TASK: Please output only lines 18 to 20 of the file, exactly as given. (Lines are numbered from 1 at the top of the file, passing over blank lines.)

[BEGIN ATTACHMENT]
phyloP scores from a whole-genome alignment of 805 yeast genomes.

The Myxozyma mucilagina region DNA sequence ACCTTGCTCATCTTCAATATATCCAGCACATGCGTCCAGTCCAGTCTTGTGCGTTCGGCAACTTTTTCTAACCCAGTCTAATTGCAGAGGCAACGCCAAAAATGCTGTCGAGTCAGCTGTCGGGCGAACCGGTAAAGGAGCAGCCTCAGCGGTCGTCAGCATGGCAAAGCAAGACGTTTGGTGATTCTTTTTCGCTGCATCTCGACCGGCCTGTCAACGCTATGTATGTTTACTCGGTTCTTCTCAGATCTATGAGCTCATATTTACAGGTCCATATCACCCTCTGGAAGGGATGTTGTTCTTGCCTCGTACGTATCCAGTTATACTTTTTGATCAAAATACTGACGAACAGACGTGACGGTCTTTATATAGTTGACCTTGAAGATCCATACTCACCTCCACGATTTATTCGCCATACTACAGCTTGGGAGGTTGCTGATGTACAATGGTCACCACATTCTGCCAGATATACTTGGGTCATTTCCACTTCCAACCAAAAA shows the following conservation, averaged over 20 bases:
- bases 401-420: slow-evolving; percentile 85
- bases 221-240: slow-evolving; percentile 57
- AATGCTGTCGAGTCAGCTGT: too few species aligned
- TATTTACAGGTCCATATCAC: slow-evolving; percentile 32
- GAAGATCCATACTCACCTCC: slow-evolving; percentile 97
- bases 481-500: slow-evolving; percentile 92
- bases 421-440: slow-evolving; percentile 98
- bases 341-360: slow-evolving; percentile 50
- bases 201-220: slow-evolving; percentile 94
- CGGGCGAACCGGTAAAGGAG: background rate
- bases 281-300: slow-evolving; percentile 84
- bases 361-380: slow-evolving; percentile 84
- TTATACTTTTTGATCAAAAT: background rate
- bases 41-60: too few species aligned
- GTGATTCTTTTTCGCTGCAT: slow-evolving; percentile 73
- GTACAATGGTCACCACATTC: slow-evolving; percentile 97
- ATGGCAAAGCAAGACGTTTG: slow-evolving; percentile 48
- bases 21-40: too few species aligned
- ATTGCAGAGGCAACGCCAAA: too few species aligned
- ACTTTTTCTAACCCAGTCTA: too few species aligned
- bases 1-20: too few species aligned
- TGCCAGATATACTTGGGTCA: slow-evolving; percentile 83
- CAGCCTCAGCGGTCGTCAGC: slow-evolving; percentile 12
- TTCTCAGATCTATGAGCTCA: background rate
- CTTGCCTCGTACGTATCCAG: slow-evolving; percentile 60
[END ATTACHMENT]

- GTACAATGGTCACCACATTC: slow-evolving; percentile 97
- ATGGCAAAGCAAGACGTTTG: slow-evolving; percentile 48
- bases 21-40: too few species aligned